And I agree, it would be condescending to react to these photos as “oh look I’m impressed that a vapid pretty girl is exploring beauty standards” or “hey this is good for you because you’ll be less uptight.” I think I was assuming that, it’s hard for any woman to feel comfortable with her body and feel like she has the social sanction / agency to adopt any posture she feels like. So these women, when taken together as a meme, are (trying to) prove wrong the ideal that women should be nothing but pretty objects and women should be horrified at the thought of not being a pretty object. But your critiques of it still stand.

  8. jallah Says:

    Cool. I think it was a great discussion to have. Have you seen Bridesmaids? The main and supporting characters exhibited varying levels of the dominant standard of beauty. It was great.

  9. jallah Says:

    Also.. for what it is worth, I feel like the first minute and a half of this piece talk about perceptions and transformations without putting people down. And I think that is HUGE.

    http://www.nydailynews.com/life-style/fashion/victoria-secret-model-anti-model-ted-talk-article-1.1222050

  10. Yes, Bridesmaids was interesting. And I like the phrase, “doing her damnedest to unpack the knapsack of beauty privilege”

  11. Julie Says:

    I’ve been making funny faces for the camera since I was a kid, long before the internet existed and I had ever even watched much TV. I did it because I thought making smiley faces for a camera was weird. Did that mean I was being disrespectful to women who can’t perform the dominant standards of beauty? No. Was I doing it because I was pretty and/or comfortable with how I looked? Not necessarily. I was doing it because a. it was fun and b. I couldn’t seem to help myself (I still have this problem), often to the oscillating amusement and frustration of my parents.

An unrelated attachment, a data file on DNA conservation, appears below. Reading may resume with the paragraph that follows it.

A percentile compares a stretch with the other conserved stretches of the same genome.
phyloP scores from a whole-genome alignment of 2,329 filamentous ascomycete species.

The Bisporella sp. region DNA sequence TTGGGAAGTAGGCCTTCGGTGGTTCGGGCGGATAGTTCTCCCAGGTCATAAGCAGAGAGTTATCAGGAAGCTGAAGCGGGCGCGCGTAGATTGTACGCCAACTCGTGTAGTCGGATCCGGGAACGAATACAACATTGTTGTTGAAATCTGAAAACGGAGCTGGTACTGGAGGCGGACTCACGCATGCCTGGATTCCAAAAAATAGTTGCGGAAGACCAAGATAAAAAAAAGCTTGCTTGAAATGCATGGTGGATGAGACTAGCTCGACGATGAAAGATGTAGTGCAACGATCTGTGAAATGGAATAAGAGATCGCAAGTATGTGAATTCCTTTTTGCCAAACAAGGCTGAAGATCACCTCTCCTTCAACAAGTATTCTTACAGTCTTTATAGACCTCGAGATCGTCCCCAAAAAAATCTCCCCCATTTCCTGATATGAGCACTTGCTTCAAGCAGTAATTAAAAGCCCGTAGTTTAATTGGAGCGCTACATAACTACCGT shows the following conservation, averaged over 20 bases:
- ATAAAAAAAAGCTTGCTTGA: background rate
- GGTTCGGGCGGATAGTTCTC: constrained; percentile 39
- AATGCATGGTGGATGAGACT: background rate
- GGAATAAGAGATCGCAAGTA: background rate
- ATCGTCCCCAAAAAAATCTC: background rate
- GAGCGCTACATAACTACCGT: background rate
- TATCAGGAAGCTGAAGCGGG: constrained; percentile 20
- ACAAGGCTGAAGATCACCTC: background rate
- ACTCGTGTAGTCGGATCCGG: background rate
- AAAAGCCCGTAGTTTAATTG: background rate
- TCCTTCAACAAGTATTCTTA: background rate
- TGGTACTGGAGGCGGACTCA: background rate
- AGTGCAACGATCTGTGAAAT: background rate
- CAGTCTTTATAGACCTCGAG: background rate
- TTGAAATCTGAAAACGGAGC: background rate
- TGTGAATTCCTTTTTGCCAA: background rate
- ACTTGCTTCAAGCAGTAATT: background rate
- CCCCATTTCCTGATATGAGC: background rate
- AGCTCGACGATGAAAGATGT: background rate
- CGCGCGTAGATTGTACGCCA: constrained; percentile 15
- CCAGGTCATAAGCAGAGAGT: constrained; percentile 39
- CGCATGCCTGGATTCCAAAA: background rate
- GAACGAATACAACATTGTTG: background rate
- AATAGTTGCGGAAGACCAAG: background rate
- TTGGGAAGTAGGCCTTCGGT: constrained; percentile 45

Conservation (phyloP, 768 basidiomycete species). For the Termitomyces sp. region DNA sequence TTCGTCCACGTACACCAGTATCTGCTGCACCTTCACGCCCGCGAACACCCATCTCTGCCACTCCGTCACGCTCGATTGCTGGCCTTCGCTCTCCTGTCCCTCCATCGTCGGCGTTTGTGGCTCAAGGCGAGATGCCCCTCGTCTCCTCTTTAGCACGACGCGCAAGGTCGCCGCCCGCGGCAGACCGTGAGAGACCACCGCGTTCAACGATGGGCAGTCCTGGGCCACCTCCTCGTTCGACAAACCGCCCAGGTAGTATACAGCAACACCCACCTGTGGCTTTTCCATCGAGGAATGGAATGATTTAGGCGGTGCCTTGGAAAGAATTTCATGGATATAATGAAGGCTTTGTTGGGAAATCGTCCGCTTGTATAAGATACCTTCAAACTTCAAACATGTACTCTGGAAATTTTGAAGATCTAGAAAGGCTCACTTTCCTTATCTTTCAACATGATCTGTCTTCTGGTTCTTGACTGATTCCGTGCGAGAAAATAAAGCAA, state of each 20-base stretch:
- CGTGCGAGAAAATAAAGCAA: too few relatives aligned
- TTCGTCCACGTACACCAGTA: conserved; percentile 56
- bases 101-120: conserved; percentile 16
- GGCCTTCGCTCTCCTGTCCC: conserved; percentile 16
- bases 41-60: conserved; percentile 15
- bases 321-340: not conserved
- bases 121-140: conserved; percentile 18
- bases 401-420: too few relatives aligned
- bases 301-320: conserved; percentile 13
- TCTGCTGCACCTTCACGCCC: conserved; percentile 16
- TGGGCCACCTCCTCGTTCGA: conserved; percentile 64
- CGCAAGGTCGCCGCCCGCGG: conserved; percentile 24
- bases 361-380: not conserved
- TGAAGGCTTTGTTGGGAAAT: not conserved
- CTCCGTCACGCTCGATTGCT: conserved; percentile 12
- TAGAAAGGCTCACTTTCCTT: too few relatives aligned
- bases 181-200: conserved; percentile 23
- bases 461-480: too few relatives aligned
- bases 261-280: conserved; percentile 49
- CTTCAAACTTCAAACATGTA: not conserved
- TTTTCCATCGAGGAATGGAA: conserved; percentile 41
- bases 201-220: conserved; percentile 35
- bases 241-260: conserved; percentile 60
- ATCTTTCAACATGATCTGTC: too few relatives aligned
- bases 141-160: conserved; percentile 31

I agree with the original post that the meme positively encourages women to not take their beauty so seriously, and rather to break out of the mold, be silly and have fun. I think it would be a shame to dismiss this meme by saying that it reinforces dominant standards of beauty, though I understand and appreciate a lot of the expressed concerns.

    What I take exception to is the dichotomy in the name of the meme: pretty/ugly. More apt, from where I sit in my appreciation of what it does (not says) would be something like: pretty/funny…

    Moreover, I think anyone can look pretty when captured with grace, so it’s not really just about women who meet dominant standards of beauty. I think anyone could participate in this (has anyone not??) and find it liberating.

    I honestly find this meme a refreshing shirk of the pressure of women to look pretty all the time and take it dead seriously, not to mention a rare instance in which women are playing the role of the comic. Female comics are all too rare. Bridesmaids is an almost unprecedented instance in which popular culture presents a woman who is a doofus. Loved it.

    I say let the ladies have fun, and don’t spite them IF they’re “pretty”.

  12. Bryony Bates Says:

    First off, I laughed at this – especially the gif. Secondly, although the whole pretty/ugly thing is problematic, I think this could potentially make people rethink their perception that ‘hot’ is a kind of unmoving standard. A lot of people think that someone who fits those dominant standards of ‘pretty’ is pretty all the time, and if someone doesn’t, then there’s no way they could be at all attractive. This shows that a lot of it is about presentation. And also, showing pretty girls being funny (when the standard thing is that if a woman is funny, then it’s because she’s not sexually attractive) is nice.